I’ve also been doing a couple of vlogs, which I’ve never done before. So we had a big stargazing open day at the Physics department where we opened our doors to the public and had about a thousand people through the door, and I vlogged the day, just handheld, phone footage. But it was great, and people seemed to have really liked that. And I did a vlog on what I’m doing right now in my research as well, so that was cool – you have to break down every step. I don’t want to get stale, so I’m just trying to do lots of different things and see what people want to hear about. I think people like the unsolved mysteries best though!


ELEANOR: What are your favourite things about producing YouTube videos?

BECKY: I think it’s the engaging. I mean, that’s why I do it – it’s to get people to think of things that they wouldn’t have otherwise. And seeing that response, when people are like, ‘wow, I never even considered that before’, I think is great. And I do get excited about prepping the content and I do get excited when I have ideas, but the reason I get excited is for the response at the end.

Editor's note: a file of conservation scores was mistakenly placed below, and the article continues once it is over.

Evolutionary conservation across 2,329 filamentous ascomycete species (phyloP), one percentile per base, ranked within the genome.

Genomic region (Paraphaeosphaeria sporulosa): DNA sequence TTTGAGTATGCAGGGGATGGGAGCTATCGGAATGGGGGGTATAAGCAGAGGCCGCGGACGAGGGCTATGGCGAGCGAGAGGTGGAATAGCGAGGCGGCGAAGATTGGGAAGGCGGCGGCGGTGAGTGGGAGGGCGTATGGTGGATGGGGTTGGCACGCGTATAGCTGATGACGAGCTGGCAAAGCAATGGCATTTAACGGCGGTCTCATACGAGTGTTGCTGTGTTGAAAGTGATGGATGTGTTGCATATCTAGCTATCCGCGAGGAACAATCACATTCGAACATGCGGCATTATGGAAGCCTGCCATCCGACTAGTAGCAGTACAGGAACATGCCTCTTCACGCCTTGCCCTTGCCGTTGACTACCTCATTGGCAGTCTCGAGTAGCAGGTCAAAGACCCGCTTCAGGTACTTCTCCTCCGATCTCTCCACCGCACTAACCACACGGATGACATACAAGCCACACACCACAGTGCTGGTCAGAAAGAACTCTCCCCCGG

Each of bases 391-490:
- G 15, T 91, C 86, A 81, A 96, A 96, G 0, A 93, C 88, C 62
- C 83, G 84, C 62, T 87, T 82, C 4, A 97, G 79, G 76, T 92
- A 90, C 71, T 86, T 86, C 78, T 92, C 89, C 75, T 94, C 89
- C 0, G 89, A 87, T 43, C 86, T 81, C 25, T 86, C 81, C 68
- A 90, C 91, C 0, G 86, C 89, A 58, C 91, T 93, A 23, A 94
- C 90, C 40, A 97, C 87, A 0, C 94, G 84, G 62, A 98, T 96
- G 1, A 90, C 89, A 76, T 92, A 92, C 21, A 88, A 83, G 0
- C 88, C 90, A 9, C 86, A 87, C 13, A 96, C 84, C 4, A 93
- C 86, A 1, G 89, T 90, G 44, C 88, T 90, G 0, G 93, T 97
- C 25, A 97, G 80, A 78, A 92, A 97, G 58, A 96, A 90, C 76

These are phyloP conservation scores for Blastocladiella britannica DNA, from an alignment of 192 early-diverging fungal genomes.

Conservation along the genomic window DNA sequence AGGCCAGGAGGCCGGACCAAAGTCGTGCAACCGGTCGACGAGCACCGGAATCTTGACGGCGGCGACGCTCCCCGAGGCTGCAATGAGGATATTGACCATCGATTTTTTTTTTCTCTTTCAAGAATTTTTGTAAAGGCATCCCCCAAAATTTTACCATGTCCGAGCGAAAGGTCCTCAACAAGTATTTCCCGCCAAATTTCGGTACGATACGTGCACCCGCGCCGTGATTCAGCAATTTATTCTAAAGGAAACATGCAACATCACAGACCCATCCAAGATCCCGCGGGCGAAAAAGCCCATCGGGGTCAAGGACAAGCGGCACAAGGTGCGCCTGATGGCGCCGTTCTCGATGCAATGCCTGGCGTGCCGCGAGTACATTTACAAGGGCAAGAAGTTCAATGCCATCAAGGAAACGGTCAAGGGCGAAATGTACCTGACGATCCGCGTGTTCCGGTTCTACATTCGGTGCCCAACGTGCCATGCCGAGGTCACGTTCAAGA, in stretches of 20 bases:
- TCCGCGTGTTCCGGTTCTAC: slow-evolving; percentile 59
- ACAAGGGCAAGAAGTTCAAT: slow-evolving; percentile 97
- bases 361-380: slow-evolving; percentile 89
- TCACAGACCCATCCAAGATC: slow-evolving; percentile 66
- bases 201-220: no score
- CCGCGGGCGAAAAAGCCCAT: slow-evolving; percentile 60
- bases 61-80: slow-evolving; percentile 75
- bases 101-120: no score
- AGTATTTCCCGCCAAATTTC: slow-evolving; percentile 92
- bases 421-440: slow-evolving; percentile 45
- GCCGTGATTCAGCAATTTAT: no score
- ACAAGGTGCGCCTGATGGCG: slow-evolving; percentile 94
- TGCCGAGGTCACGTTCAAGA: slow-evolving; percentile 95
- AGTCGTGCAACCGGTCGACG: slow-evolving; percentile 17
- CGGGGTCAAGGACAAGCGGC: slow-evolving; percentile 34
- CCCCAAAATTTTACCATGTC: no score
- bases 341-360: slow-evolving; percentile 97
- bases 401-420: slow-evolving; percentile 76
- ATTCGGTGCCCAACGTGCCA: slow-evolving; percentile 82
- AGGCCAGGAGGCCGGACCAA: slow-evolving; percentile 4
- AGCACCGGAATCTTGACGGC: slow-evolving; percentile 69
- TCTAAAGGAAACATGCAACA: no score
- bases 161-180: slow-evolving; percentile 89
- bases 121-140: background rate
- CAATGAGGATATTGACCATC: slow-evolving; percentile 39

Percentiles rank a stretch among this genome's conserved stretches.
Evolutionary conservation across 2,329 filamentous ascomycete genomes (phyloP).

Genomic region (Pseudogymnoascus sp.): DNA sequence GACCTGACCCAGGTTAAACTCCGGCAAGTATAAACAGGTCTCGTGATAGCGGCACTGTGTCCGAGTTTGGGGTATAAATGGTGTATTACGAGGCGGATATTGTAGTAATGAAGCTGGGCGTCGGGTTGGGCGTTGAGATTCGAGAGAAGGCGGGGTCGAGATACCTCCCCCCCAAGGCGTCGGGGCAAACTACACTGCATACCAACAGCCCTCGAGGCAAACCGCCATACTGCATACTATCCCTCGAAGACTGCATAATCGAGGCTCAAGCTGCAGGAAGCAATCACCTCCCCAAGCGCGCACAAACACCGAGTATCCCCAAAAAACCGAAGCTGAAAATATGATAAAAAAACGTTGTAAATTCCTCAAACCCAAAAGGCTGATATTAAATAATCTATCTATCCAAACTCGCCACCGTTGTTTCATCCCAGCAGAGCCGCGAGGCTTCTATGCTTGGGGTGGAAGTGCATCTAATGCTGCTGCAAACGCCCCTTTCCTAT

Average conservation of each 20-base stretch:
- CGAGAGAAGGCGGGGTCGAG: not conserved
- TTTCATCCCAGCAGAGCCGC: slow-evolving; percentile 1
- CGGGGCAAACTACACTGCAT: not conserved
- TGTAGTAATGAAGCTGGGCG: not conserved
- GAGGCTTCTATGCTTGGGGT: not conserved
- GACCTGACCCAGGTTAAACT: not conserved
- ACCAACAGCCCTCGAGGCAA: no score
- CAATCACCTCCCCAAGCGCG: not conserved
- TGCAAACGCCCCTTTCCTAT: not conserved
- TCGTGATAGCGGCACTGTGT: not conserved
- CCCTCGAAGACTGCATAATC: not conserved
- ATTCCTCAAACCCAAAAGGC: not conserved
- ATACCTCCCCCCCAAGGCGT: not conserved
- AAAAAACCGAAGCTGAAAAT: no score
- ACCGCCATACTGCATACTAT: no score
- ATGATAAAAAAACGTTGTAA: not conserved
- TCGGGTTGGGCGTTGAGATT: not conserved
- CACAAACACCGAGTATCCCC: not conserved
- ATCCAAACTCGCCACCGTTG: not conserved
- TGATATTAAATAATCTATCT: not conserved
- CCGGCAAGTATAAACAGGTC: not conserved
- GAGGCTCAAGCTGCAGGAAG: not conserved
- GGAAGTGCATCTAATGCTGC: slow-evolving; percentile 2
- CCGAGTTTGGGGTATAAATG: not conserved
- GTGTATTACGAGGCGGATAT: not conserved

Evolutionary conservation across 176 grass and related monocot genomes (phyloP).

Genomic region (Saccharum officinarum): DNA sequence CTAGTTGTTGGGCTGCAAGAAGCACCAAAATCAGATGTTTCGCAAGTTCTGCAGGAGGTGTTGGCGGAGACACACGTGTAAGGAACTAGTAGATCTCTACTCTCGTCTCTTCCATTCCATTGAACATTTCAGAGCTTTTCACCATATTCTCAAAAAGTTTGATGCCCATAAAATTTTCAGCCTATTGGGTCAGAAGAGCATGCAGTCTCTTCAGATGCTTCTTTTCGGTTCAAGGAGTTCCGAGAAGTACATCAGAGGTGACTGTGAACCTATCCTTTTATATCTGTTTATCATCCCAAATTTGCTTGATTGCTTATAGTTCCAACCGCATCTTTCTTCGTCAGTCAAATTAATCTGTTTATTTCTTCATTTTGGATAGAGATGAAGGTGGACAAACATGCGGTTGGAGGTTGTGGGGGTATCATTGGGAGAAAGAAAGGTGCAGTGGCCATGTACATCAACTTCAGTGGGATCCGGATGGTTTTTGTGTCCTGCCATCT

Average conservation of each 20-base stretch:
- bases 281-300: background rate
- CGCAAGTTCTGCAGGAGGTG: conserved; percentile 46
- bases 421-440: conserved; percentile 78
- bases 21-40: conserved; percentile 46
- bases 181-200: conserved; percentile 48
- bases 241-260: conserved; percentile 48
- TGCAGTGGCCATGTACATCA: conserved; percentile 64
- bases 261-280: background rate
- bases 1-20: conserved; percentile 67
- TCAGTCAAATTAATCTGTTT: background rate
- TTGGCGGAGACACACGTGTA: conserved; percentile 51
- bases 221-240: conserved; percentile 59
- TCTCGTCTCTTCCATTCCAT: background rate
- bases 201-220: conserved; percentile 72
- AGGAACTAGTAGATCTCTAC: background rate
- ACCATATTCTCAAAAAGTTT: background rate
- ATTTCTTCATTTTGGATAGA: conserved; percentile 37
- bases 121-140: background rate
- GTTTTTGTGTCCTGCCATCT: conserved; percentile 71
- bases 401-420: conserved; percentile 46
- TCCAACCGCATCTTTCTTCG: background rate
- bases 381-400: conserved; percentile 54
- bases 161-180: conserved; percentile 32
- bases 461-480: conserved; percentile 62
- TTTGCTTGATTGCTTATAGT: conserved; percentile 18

I hope that by being on YouTube, which is the platform that is most frequented by the younger generation, that it can have some impact on the way that people view not just science and the subject itself, but also who does that subject, and what a person who does that subject is like. I hate that stereotype – the white lab coat, crazy hair, the old white man ‘Einstein’ stereotype – because it’s ok to like nail polish and be a scientist, it’s ok that I love Taylor Swift and also Physics. I don’t want anyone to think that anything is mutually exclusive in Physics. And that’s what I love about Astronomy as well – you can do Astronomy wherever you are, because you just need to look up. There are no restrictions and it’s a global pursuit, so I think it’s really important to reach that global audience.